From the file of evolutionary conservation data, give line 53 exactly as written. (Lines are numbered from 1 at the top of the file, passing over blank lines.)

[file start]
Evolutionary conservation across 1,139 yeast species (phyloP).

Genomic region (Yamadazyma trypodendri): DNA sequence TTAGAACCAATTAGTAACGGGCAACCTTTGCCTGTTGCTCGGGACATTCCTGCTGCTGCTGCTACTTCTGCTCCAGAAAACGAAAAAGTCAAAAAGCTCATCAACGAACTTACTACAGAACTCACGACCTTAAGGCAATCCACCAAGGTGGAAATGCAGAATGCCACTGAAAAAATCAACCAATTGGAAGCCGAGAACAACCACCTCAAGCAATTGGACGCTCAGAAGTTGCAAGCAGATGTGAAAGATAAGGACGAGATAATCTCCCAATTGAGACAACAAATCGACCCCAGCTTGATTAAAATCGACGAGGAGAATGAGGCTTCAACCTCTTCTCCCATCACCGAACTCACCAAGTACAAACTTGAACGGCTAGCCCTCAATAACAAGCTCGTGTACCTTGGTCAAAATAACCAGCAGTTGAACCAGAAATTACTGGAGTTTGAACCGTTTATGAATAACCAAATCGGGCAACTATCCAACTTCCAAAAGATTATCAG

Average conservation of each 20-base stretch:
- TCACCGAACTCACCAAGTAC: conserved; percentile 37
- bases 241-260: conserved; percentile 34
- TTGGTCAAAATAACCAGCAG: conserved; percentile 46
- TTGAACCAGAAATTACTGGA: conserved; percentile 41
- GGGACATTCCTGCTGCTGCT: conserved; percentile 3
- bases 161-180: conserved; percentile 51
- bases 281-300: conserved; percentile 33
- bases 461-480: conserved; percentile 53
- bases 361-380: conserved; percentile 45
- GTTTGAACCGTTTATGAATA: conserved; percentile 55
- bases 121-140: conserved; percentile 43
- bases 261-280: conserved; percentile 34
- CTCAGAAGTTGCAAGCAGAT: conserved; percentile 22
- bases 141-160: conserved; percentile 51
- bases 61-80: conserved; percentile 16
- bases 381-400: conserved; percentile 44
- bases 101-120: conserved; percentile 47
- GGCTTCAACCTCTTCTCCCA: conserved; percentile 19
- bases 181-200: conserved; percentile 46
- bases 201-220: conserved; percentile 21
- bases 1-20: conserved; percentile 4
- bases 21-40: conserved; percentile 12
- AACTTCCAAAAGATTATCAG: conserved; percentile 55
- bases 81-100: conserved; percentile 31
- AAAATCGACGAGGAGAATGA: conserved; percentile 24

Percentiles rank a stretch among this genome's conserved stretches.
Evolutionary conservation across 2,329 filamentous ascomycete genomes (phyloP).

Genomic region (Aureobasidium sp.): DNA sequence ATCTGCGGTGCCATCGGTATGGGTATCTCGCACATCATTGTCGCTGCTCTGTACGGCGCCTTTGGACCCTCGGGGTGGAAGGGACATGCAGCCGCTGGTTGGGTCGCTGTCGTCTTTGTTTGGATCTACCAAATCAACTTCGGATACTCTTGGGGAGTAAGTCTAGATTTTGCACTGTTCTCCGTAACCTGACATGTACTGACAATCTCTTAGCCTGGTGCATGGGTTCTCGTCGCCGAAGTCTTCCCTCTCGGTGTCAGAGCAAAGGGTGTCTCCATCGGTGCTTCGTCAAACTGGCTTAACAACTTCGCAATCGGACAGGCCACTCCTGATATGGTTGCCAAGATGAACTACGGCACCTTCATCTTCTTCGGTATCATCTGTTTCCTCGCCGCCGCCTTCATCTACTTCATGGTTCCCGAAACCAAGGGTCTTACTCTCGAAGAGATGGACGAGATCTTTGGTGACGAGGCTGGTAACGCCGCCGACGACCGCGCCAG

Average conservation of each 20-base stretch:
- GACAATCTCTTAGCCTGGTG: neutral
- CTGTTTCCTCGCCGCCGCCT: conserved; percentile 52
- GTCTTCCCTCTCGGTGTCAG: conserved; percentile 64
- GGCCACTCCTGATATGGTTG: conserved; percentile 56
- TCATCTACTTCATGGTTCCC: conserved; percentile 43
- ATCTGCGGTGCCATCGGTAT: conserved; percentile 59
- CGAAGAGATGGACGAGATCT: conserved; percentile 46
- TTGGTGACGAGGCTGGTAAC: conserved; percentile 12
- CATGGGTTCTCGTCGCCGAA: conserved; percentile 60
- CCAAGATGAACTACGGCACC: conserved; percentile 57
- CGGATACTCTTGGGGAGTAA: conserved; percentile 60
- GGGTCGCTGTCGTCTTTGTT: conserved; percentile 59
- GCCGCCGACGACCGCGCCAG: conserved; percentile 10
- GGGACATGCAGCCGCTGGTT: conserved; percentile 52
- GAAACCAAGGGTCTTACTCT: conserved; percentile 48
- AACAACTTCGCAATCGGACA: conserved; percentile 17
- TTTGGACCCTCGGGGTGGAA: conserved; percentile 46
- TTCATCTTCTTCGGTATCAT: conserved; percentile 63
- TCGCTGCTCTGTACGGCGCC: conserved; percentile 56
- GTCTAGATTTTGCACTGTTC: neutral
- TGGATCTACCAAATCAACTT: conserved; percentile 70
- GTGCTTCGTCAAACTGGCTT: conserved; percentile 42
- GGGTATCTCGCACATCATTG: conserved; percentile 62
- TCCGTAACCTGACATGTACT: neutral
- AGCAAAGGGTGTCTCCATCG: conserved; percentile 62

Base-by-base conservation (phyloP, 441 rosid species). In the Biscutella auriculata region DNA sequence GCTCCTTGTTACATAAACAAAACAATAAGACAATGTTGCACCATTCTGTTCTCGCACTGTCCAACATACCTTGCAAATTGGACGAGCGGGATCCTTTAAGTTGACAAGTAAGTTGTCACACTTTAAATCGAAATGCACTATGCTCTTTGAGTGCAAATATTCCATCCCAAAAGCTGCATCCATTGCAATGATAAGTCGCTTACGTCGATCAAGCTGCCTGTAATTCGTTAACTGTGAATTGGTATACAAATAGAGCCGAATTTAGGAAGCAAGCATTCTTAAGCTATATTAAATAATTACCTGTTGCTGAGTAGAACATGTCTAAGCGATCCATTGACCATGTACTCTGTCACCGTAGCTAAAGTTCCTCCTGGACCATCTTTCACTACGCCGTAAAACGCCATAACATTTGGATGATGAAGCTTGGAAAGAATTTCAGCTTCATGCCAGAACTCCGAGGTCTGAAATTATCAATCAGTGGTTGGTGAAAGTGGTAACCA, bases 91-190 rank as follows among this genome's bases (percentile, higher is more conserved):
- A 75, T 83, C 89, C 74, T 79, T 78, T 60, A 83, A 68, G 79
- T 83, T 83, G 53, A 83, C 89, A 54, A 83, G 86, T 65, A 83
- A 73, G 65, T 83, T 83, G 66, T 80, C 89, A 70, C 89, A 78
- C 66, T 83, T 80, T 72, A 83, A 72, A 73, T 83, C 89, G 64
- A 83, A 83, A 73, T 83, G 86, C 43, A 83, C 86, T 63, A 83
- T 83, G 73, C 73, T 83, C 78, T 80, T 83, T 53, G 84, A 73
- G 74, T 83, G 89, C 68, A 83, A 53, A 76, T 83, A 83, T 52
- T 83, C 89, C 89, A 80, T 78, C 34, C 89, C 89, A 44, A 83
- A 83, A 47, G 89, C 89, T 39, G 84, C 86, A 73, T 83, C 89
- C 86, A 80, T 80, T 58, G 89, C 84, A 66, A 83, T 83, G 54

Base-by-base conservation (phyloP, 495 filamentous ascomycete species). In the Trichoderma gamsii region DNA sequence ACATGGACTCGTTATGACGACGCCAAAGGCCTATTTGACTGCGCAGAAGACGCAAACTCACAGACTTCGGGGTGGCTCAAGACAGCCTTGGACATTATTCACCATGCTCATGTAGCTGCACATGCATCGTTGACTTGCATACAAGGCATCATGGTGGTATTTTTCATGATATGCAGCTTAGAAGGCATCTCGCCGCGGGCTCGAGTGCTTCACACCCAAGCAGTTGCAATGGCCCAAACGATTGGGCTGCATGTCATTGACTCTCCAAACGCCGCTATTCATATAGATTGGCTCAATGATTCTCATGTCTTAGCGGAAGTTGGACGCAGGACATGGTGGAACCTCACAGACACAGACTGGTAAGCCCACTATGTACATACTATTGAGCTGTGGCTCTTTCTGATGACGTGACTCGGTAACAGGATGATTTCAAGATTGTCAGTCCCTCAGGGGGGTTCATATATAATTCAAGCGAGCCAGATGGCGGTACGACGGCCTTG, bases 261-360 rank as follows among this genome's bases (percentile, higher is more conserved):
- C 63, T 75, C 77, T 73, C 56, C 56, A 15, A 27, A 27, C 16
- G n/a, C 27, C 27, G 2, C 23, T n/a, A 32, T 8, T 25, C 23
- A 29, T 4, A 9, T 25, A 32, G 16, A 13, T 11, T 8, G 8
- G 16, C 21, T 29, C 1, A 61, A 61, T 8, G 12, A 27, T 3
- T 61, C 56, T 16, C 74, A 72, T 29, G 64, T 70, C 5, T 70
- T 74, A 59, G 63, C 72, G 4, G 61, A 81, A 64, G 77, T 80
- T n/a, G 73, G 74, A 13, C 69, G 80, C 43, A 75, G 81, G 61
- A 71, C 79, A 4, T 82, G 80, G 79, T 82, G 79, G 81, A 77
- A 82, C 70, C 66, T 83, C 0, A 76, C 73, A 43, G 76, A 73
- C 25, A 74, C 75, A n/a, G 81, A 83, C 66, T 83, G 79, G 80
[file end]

- TGGATCTACCAAATCAACTT: conserved; percentile 70